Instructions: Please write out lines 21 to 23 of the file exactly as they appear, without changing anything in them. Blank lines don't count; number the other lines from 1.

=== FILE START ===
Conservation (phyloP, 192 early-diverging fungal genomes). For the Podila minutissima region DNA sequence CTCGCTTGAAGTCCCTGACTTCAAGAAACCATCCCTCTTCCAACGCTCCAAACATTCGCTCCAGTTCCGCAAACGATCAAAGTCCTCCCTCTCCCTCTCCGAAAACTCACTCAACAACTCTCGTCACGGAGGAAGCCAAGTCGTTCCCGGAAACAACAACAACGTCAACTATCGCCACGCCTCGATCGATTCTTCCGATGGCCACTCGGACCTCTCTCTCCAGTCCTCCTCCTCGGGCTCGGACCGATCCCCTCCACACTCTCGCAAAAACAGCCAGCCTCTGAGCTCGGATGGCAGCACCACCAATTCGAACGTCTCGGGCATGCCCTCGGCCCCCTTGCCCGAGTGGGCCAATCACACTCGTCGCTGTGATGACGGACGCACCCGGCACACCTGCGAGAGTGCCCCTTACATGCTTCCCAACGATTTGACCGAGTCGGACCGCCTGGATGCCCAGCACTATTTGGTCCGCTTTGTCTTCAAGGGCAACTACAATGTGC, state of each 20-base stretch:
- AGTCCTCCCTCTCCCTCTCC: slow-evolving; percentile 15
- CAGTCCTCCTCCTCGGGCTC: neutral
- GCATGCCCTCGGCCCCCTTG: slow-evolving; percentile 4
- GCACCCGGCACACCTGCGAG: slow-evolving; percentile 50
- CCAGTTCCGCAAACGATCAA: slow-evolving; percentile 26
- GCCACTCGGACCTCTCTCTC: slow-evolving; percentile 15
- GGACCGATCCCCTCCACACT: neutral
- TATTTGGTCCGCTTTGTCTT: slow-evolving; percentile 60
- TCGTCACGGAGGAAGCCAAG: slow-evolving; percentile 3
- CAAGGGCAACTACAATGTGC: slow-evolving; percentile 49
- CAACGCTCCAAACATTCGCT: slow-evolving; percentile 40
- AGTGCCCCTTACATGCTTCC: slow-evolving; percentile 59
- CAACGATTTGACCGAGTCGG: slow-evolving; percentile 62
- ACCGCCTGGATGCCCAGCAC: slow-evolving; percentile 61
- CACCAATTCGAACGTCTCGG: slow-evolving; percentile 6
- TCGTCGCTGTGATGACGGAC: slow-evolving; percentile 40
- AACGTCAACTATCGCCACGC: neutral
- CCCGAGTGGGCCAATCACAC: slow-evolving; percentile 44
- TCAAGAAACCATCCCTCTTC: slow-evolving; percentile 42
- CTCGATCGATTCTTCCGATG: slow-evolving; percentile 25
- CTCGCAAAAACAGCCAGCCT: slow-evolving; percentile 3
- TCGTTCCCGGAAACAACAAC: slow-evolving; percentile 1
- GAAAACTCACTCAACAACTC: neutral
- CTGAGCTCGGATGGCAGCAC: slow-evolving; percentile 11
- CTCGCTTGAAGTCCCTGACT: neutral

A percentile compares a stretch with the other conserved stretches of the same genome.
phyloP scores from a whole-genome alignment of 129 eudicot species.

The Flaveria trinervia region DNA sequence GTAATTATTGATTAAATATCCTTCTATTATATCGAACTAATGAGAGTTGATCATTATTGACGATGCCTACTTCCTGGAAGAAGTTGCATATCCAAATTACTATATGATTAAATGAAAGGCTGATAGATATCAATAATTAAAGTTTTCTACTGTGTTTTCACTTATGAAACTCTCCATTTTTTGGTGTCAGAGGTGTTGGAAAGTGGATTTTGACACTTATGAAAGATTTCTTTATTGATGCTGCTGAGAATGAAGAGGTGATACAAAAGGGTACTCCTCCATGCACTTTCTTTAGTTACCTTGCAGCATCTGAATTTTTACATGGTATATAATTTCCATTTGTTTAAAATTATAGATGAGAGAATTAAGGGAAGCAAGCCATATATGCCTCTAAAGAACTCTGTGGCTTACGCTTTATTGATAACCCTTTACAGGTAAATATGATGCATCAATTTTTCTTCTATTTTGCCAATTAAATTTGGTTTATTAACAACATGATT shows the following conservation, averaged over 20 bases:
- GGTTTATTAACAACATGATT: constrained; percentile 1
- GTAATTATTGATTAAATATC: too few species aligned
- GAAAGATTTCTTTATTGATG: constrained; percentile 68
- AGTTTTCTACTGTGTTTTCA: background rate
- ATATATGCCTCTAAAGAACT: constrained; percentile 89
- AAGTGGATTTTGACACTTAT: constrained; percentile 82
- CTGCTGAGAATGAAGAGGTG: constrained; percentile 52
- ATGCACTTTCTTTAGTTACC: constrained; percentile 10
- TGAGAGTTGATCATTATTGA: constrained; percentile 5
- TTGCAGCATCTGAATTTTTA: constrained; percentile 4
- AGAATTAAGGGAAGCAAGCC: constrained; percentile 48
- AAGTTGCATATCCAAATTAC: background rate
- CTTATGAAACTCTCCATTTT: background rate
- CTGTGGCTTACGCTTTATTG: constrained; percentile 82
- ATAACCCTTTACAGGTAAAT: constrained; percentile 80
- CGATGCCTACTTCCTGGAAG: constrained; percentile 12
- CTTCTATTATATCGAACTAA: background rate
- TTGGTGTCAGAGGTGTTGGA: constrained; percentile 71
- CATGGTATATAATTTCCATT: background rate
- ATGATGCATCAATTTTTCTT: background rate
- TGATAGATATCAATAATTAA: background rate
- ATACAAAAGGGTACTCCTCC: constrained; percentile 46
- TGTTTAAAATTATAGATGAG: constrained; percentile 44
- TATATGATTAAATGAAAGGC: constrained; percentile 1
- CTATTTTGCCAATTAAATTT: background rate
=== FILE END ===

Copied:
- CTCGATCGATTCTTCCGATG: slow-evolving; percentile 25
- CTCGCAAAAACAGCCAGCCT: slow-evolving; percentile 3
- TCGTTCCCGGAAACAACAAC: slow-evolving; percentile 1